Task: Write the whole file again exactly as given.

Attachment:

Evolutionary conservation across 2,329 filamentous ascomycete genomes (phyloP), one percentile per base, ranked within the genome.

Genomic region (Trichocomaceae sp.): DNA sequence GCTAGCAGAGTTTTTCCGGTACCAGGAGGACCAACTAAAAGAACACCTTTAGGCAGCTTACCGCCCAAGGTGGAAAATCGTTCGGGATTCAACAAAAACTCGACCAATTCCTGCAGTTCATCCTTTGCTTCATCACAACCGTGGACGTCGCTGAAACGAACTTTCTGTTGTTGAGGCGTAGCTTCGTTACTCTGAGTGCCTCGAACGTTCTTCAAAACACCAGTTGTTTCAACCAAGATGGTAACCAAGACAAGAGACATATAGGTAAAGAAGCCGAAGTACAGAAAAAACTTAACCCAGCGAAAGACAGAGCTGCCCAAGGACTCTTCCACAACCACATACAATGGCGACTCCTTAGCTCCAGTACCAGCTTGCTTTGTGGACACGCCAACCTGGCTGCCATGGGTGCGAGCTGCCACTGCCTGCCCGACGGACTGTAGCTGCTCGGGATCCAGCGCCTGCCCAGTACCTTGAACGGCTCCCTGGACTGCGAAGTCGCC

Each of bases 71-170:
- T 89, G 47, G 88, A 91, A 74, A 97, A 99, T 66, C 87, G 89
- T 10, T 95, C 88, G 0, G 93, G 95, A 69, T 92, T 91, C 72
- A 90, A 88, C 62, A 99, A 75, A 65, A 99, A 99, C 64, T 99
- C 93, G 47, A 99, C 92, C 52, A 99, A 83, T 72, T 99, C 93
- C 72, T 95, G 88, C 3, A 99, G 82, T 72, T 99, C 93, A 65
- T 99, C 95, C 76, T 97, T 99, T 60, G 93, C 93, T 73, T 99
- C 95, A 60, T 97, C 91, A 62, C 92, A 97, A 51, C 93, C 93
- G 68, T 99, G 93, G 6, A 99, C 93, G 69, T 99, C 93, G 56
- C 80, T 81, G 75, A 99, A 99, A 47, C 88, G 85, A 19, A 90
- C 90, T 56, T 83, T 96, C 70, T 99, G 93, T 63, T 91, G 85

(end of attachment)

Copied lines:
Evolutionary conservation across 2,329 filamentous ascomycete genomes (phyloP), one percentile per base, ranked within the genome.

Genomic region (Trichocomaceae sp.): DNA sequence GCTAGCAGAGTTTTTCCGGTACCAGGAGGACCAACTAAAAGAACACCTTTAGGCAGCTTACCGCCCAAGGTGGAAAATCGTTCGGGATTCAACAAAAACTCGACCAATTCCTGCAGTTCATCCTTTGCTTCATCACAACCGTGGACGTCGCTGAAACGAACTTTCTGTTGTTGAGGCGTAGCTTCGTTACTCTGAGTGCCTCGAACGTTCTTCAAAACACCAGTTGTTTCAACCAAGATGGTAACCAAGACAAGAGACATATAGGTAAAGAAGCCGAAGTACAGAAAAAACTTAACCCAGCGAAAGACAGAGCTGCCCAAGGACTCTTCCACAACCACATACAATGGCGACTCCTTAGCTCCAGTACCAGCTTGCTTTGTGGACACGCCAACCTGGCTGCCATGGGTGCGAGCTGCCACTGCCTGCCCGACGGACTGTAGCTGCTCGGGATCCAGCGCCTGCCCAGTACCTTGAACGGCTCCCTGGACTGCGAAGTCGCC

Each of bases 71-170:
- T 89, G 47, G 88, A 91, A 74, A 97, A 99, T 66, C 87, G 89
- T 10, T 95, C 88, G 0, G 93, G 95, A 69, T 92, T 91, C 72
- A 90, A 88, C 62, A 99, A 75, A 65, A 99, A 99, C 64, T 99
- C 93, G 47, A 99, C 92, C 52, A 99, A 83, T 72, T 99, C 93
- C 72, T 95, G 88, C 3, A 99, G 82, T 72, T 99, C 93, A 65
- T 99, C 95, C 76, T 97, T 99, T 60, G 93, C 93, T 73, T 99
- C 95, A 60, T 97, C 91, A 62, C 92, A 97, A 51, C 93, C 93
- G 68, T 99, G 93, G 6, A 99, C 93, G 69, T 99, C 93, G 56
- C 80, T 81, G 75, A 99, A 99, A 47, C 88, G 85, A 19, A 90
- C 90, T 56, T 83, T 96, C 70, T 99, G 93, T 63, T 91, G 85